His ministers clamour for preventive detention to be revived and Najib tamely agrees, breaking the promise he made in 2011 that preventive detention would be a thing of the past.

The Malay right-wing group Perkasa makes provocative statements that incite ill feelings against non-Malays and non-Muslims, but Najib doesn’t even say a word, not even to reassure the targets of attack. In fact, when he’s expected to say something to reduce tension over a heated issue, he often plays mute.

Then there’s religion. He’s allowing it to split Malaysians. In his Maal Hijrah address on November 5, he vowed to uphold the word ‘Allah’ for the exclusive use of Muslims – even if the world laughed at Malaysia for doing so.

Now the Selangor Islamic Religious Department (Jais) is setting out to track down Christians who use ‘Allah’ to refer to God. It is also reminding churches in Selangor that a 1988 state law forbids them from using ‘Allah’ and 34 other Arabic words, including ‘nabi’ (prophet), ‘injil’ (gospel) and “Insya’Allah” (God willing).

And yet Najib could still say at Christmas that Muslims should not offend Christians and Christians should not offend Muslims. After having taken the combative stance during the Muslim day of celebration a month before, he now said that although there were differences in their interpretations of the concept of God, these should not lead to disputes because “Islam and Christianity can be said to have common origins”.

Most pertinently, he reiterated that he was not interested in winning an argument because he was more keen on preserving peace, harmony and stability. If he truly means this, he should right away retract what he said on November 5, and issue a directive to all government agencies to drop the dispute over the use of ‘Allah’.

Forget about the court verdicts – the High Court ruling allowing the Catholic weekly The Herald to use it, and the Court of Appeal’s decision against it. These are arguments, after all.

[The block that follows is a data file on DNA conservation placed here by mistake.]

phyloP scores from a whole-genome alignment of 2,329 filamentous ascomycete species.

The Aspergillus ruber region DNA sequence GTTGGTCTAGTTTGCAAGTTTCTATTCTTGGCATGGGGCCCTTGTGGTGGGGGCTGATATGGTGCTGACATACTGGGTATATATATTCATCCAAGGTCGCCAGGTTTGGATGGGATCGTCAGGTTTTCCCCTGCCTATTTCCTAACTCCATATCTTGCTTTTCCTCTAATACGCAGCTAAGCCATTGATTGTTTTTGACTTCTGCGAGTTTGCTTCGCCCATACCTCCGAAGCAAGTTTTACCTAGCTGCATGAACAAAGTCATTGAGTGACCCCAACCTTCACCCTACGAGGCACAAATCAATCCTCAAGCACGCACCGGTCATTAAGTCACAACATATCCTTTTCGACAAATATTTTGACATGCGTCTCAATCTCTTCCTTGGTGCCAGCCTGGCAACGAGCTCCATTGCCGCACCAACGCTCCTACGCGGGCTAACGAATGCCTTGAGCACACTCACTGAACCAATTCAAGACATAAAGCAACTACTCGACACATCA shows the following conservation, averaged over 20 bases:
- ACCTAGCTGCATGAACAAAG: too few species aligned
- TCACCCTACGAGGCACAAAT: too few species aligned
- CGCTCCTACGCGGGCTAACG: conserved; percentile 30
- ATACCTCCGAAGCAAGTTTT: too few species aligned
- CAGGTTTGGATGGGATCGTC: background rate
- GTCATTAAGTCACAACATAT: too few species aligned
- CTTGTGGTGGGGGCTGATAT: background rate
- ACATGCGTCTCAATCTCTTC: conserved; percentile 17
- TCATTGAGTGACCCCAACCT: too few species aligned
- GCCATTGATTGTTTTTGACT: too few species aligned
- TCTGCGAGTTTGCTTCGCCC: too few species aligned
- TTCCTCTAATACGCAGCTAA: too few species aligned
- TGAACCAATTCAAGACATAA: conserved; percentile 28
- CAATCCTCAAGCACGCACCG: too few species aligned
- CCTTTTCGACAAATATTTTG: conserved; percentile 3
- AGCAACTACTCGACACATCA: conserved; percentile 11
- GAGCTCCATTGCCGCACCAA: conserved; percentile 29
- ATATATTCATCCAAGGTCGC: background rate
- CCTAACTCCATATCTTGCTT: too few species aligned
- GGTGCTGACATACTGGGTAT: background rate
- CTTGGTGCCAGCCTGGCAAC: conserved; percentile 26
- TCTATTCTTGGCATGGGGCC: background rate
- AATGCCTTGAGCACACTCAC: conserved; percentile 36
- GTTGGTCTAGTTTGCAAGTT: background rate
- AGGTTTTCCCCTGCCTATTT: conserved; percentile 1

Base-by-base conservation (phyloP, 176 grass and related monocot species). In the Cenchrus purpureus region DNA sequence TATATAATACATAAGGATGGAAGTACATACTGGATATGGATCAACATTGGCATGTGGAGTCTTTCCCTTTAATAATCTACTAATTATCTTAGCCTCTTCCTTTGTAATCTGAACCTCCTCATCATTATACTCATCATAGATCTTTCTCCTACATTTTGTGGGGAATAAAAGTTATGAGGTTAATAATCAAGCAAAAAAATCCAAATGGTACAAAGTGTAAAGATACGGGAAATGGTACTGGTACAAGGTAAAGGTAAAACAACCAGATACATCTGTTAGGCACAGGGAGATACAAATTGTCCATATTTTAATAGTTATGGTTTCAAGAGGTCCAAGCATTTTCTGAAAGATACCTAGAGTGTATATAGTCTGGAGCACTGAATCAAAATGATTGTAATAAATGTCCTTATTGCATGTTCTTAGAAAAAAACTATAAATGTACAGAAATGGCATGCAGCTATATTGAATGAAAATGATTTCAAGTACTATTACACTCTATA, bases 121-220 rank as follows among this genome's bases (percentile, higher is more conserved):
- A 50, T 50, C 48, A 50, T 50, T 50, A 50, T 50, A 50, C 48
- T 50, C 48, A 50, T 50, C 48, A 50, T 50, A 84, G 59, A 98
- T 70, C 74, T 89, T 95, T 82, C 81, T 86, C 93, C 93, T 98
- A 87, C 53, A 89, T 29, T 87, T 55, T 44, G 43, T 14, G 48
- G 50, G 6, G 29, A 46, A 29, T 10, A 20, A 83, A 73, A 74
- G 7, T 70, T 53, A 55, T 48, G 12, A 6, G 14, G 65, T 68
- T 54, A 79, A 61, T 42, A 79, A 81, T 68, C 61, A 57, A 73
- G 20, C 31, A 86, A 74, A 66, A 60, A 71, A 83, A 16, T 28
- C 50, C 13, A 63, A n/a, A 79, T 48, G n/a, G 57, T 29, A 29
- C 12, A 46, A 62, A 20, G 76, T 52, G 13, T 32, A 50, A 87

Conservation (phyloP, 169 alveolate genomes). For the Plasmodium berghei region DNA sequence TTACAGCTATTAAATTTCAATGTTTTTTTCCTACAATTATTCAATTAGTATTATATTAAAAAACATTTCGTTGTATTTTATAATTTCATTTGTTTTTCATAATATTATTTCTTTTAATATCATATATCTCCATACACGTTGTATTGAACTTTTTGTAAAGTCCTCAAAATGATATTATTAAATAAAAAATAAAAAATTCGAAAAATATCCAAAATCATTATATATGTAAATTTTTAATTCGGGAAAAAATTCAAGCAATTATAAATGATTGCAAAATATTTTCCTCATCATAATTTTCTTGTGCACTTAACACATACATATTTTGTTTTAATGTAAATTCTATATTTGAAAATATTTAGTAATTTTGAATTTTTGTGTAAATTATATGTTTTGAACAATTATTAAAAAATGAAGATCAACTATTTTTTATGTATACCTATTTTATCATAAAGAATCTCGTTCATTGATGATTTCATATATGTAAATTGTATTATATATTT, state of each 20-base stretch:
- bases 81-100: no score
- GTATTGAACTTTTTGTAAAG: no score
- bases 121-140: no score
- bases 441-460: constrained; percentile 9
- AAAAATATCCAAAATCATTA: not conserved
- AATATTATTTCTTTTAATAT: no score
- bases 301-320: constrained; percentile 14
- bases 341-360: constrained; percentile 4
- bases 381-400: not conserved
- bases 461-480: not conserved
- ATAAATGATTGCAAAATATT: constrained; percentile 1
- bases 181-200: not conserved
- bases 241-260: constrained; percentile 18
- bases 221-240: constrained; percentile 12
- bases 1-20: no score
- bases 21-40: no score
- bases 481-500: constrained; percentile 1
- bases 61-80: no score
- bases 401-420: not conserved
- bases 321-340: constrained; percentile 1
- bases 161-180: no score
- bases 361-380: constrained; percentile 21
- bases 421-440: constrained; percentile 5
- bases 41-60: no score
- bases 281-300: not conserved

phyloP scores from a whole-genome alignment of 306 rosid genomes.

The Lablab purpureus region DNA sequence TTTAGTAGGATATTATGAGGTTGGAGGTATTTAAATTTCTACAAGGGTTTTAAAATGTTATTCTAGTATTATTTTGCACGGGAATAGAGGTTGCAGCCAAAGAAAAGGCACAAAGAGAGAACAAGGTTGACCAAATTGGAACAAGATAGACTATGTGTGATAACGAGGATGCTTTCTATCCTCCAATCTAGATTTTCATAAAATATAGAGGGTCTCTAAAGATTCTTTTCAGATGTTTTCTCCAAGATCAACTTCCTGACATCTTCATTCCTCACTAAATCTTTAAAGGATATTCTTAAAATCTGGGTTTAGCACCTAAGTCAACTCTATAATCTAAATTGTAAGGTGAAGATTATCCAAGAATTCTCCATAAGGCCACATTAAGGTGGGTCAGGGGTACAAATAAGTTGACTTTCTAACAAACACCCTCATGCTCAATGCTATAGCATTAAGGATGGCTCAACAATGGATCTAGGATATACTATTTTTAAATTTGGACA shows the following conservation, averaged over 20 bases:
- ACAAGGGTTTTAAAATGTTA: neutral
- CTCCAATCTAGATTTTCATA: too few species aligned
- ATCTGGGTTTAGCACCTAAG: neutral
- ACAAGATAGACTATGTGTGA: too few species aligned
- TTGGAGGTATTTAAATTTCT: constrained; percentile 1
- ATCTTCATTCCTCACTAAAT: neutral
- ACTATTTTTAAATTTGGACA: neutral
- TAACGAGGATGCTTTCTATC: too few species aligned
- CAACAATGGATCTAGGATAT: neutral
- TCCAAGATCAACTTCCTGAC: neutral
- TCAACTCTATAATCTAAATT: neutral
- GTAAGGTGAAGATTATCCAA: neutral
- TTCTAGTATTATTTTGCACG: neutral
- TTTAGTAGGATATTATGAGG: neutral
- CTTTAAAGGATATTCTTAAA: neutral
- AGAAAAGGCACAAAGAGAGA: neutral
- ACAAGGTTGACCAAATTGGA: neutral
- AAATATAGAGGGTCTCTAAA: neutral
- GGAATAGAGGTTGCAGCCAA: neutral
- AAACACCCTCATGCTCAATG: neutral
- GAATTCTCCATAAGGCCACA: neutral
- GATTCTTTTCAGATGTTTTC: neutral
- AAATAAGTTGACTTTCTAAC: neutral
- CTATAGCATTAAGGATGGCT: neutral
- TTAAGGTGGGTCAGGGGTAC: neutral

Acknowledge that both religions have common origins, which is also the reason for the Christians using ‘Allah’. Acknowledge the history of the use of the word. Not only here, but even in Arab countries, the centres of Islam. Acknowledge that in Indonesia, the most populous Muslim country in the world, there is no restriction against Christians using the word.

If Najib dares to stop the dispute, he will move nearer his much-touted 1Malaysia. If he dares not, it will simply remain a salesman’s slogan.

But does he really give a toss? In his private moments, does he agonise over doing the right thing? Does he even do his own thinking or does he leave it to consultants? Is he too much in a stupor?

Well, if I were his uncle, I would advise him to break out of his stupor. But then again, could he?

* Kee Thuan Chye is the author of the book The Elections Bullshit, available in bookstores.

  1. #1 by lee tai king (previously dagen) on Tuesday, 31 December 2013 - 9:10 am

    Oh thinking of how he could empower himself to the next higher level, I am sure.

    BTW, that must be the favourite past time for all umnoputras.

    “Hmmm… where can I get my next bundle? I am in need of a ferrari.”

    That’s the sort of stuff he and his gang would think of, I believe.

  2. #2 by Bigjoe on Tuesday, 31 December 2013 - 9:38 am

    It does not matter what Najib think in private. The fact is he is DISHONEST & IRRESPONSIBLE – his track record is filled with broken over promises, hypocrisy and excuses of failures especially of the most critical matters.

    The truth is UMNO/BN is addicted to abusing power they are not held accountable for. They can’t help themselves and the fact that Perkasa is now in practise part of them and in fact their ultimate dream means they can never kick the addiction.

    We already have a nightmare in Perkasa. At one time, it was “too sensitive” to confront that nightmare because we were a young country. Today, grown up, delaying facing our nightmare is irresponsibility.

  3. #3 by boh-liao on Tuesday, 31 December 2013 - 11:01 am

    Well, h’mmmmm, he will most likely think abt
    – all d local n international women dat he enjoyed n savored
    – d KRIS dat he raised n d bl00d-thirsty yell dat he made in front of his kind
    – d big fat $$$$ n properties dat his children n step-children hv accumulated
    – C4
    – d effektif, dirty tricks used n 2 b used in GEs, so nice 1

  4. #4 by TheWrathOfGrapes on Tuesday, 31 December 2013 - 11:19 am

    The next one that stupid fella procure for me must not be Mongolian.

  5. #5 by loo on Tuesday, 31 December 2013 - 11:38 am

    One point of clarification. Nothing wrong for people to hold 2 different ministries unless one is competent & accountable. The question would be directed towards Najib’s capacity as the finance minister. The only fella who is capable to be finance minister is Ku Li

  6. #6 by sheriff singh on Tuesday, 31 December 2013 - 12:47 pm

    In his private moments, he plans his many, many trips for next year together with pendek.